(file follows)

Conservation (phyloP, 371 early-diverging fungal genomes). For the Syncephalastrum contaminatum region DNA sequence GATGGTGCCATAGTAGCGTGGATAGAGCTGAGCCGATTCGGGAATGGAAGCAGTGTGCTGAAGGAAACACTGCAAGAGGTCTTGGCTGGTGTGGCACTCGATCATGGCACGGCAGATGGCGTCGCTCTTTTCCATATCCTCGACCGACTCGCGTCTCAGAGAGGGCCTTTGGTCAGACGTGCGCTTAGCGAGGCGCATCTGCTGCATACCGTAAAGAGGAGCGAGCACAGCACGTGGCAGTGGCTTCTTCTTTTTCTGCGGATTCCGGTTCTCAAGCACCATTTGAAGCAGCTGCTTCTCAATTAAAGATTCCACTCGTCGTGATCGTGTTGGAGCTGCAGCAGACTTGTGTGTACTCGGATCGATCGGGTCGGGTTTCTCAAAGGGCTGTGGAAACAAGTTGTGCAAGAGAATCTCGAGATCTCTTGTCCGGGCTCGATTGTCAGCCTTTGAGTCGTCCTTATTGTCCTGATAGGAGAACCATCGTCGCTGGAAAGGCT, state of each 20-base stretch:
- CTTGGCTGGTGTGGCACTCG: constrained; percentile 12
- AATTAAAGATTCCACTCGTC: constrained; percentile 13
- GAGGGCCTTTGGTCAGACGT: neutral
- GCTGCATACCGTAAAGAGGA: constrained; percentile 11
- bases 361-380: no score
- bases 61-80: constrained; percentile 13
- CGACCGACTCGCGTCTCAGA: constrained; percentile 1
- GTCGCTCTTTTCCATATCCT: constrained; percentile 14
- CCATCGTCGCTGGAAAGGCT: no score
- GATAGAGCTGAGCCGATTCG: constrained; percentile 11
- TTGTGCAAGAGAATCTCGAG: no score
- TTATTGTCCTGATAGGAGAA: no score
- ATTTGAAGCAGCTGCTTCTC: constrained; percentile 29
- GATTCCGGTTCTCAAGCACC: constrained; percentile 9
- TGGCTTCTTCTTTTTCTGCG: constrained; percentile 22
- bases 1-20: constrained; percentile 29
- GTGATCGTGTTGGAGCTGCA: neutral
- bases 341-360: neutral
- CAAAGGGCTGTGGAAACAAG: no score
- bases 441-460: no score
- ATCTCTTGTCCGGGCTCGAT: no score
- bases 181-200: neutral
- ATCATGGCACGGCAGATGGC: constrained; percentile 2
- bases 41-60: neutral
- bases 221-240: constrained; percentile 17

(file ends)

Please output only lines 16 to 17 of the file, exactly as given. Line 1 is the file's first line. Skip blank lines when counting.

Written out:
- TGGCTTCTTCTTTTTCTGCG: constrained; percentile 22
- bases 1-20: constrained; percentile 29